Take a jumper, blanket or scarf and socks to keep warm.
Water – It can be hard to get the amount of water that you need when flying as the cups and bottles that they provide are often very small.
Obviously you can buy water at the airport, but I usually take a big empty plastic bottle and fill it up once I am through the security checks.
The majority of airports will have a drinking water fountain where you can do this for free. Once in the air, cabin crew are also more than happy to refill your bottle for you.
Make a plan – If you have an injury or are worried about something like back pain, then you should think about how you are going to manage this.
Speak to a physiotherapist or a GP before you fly to make a plan.
If you can afford it, think about booking aisle seats or spaces with extra leg room so that you can move around easily and get comfortable.
It can also help to speak to the airline that you will be travelling with to check things like if you will be able to take your pain medication in your hand luggage or not.
If you have a broken a bone and a cast on then some airlines may require a doctor’s note or ask to see that your cast has been split. This is to allow room for any additional swelling once in the air.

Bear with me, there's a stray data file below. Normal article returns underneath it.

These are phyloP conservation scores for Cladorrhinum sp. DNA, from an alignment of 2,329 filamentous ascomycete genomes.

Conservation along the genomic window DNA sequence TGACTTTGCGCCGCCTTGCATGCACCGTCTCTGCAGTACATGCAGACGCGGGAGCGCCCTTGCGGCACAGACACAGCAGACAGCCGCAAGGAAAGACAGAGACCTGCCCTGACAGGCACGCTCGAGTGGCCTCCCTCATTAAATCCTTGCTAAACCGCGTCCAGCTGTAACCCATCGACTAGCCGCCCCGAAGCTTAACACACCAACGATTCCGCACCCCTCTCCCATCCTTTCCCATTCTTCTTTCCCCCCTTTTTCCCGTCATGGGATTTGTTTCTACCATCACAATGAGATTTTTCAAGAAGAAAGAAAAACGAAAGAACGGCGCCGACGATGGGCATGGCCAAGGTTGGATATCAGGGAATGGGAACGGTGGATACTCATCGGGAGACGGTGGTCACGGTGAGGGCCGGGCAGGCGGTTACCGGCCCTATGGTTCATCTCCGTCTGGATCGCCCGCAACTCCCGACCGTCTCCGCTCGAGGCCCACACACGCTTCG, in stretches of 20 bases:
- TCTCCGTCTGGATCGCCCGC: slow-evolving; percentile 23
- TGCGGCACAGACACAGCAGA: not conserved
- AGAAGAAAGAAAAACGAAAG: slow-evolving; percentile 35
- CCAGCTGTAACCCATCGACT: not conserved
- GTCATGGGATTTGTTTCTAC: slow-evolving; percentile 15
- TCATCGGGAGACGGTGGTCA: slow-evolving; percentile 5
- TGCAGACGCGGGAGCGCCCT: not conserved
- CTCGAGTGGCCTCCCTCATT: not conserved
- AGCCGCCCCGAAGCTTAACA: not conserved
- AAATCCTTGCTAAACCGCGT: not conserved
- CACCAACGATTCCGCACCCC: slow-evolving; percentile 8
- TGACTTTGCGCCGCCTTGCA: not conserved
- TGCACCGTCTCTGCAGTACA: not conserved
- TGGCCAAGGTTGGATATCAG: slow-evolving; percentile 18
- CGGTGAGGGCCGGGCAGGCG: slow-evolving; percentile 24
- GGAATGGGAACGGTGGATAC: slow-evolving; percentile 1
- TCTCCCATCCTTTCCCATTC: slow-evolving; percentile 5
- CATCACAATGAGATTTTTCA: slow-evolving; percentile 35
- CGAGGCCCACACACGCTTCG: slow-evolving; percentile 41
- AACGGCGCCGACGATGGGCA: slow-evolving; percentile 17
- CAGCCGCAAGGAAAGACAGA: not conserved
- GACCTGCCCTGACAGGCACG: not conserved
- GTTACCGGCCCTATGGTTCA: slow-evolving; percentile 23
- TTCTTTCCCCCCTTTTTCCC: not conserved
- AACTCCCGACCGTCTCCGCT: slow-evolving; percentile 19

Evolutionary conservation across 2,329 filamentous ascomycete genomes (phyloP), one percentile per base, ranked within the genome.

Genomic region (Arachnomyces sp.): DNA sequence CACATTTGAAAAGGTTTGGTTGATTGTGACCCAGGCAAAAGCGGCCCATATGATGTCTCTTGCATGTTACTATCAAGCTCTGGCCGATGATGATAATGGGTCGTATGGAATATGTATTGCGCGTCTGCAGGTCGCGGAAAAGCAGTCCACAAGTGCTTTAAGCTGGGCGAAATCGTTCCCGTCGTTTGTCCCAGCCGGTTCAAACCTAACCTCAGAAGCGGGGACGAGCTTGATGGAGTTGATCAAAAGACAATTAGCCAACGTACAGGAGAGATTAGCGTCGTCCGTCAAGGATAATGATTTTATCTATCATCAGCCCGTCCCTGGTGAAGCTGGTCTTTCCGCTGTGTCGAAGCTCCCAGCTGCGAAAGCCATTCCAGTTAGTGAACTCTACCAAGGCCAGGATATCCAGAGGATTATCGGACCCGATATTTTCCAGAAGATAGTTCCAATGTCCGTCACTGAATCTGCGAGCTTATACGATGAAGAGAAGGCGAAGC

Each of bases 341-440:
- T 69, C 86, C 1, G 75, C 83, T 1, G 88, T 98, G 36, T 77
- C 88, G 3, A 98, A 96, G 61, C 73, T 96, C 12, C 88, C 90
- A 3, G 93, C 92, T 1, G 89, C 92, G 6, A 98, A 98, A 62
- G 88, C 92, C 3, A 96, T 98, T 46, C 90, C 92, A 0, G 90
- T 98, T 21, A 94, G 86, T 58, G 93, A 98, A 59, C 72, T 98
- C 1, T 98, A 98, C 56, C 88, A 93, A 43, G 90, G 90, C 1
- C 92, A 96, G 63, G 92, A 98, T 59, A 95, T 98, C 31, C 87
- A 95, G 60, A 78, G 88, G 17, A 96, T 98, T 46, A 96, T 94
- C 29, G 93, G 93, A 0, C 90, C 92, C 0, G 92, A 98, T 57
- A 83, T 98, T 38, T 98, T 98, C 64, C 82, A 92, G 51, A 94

What can I do to minimise discomfort during the flight?
Stay hydrated – If your muscles become dehydrated then you are more likely to feel discomfort during and after your flight.
Avoid or limit alcohol and caffeinated drinks until you reach your destination as these will dehydrate you further.
Sometimes I take herbal tea bags and ask the flight attendants for hot water instead or tea and coffee.
Get out of your seat – This can be a tough one, because many people feel awkward asking others to move or squeezing past people in the aisle.
My feeling is that this is so important and you’ll probably never see these people on your flight again, so get up and move around as much as you feel you need to, at least every two hours.